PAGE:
Q: I had saline breast implants placed three years ago. I went from a A to a C cup. While I like the results, there are ripples along the bottom and the sides of the implant. I know some people have them and can feel them, but in me you can actually see them. They are really evident when I bend over. Is there any way to fix these? Would a smaller implant be a fix? Would smooth implants be a fix? Would alloderm be a fix for rippling ?
A: By the way you have framed your question, I am assuming that you have textured saline implants. Whether they are above or below the muscle is another very relevant question. Either way, however, saline breast implants are well known to have this problem. Sometimes the rippling is relatively minor, other times it can be quite significant. It is a ‘natural’ feature of saline implants which reflects the differences in how water vs. a silicone gel coats the inside of the silicone shell or containment bag. While it is common and expected in saline breast augmentation, several things can make it more pronounced, such as using a textured implant, placing the implant above the muscle and underfilling the implant from its recommended minimum volume.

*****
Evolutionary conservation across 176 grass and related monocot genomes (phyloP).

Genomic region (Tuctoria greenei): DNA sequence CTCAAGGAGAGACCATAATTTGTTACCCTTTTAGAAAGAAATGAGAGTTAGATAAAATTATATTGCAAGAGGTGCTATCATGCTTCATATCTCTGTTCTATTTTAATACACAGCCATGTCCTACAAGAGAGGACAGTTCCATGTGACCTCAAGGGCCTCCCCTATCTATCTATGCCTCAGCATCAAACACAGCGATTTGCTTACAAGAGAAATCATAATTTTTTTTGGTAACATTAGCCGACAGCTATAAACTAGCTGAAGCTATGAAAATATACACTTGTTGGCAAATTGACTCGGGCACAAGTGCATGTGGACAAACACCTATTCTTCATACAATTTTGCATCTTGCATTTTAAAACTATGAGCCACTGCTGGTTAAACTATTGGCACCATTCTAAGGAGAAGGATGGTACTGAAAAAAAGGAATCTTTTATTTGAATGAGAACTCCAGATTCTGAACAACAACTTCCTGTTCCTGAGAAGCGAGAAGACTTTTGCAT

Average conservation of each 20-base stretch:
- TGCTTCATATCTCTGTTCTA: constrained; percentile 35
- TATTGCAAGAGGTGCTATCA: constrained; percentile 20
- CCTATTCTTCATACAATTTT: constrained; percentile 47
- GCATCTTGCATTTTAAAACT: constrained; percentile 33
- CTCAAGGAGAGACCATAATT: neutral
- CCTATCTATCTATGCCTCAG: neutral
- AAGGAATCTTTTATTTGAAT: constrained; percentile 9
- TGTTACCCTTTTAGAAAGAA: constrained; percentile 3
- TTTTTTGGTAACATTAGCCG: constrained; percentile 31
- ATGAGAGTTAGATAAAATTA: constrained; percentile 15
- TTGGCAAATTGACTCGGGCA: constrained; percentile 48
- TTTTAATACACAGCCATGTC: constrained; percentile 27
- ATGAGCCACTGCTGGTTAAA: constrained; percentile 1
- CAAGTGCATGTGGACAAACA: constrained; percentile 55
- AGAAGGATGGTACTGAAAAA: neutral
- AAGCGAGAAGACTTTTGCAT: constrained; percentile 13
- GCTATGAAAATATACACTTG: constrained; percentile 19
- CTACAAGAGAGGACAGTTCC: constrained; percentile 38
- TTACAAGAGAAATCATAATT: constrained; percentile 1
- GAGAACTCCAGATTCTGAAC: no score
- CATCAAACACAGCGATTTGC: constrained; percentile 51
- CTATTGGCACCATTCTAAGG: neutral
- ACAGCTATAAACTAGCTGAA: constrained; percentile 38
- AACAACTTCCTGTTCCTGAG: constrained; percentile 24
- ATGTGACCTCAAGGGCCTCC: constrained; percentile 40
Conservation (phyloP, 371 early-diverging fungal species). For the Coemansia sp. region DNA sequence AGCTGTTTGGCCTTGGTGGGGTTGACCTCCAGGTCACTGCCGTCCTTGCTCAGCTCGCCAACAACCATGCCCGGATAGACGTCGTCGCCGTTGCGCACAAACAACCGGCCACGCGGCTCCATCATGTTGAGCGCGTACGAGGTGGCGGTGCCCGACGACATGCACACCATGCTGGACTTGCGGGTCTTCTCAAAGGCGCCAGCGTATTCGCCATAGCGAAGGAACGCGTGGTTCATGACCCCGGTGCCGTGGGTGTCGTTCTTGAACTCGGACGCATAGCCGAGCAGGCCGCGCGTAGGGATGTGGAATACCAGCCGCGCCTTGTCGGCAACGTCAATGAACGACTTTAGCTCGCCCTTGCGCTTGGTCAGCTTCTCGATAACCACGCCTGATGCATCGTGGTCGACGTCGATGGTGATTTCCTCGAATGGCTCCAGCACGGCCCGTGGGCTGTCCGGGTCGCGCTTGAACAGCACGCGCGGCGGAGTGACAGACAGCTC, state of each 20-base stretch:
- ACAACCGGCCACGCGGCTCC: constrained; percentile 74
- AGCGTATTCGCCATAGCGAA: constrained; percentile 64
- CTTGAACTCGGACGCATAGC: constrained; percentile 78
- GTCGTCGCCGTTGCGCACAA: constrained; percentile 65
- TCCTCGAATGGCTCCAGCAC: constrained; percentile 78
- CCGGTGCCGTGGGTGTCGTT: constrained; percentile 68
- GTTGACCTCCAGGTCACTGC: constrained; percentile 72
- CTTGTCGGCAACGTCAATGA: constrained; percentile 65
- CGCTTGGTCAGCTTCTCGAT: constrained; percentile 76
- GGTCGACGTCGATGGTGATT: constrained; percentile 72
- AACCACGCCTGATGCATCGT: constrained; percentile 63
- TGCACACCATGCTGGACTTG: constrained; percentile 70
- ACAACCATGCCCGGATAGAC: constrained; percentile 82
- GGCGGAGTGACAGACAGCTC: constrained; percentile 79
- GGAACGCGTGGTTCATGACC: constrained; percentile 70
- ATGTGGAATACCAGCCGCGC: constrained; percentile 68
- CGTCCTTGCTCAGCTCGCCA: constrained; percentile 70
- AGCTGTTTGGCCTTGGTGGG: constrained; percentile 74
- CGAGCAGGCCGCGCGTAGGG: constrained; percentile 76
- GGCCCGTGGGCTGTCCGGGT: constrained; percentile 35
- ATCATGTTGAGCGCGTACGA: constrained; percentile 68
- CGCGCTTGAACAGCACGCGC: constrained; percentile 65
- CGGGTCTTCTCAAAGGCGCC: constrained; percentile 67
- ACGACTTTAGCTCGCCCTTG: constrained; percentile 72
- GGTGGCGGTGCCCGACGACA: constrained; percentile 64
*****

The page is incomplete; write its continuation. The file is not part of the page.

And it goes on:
While there are still some unanswered questions about your breast implants, there are several known effective strategies. Changing to a silicone implant is one of the successful as these implants have much less rippling. If cost is an issue, a more economic approach is to simply fill your existing implants with more volume. (it would be important to know beforehand what base size implant you have and how much saline is in them) While alloderm can thicken the capsule and theoretically lessen the amount of rippling, it is the most expensive strategy and the least assured of making a significant difference.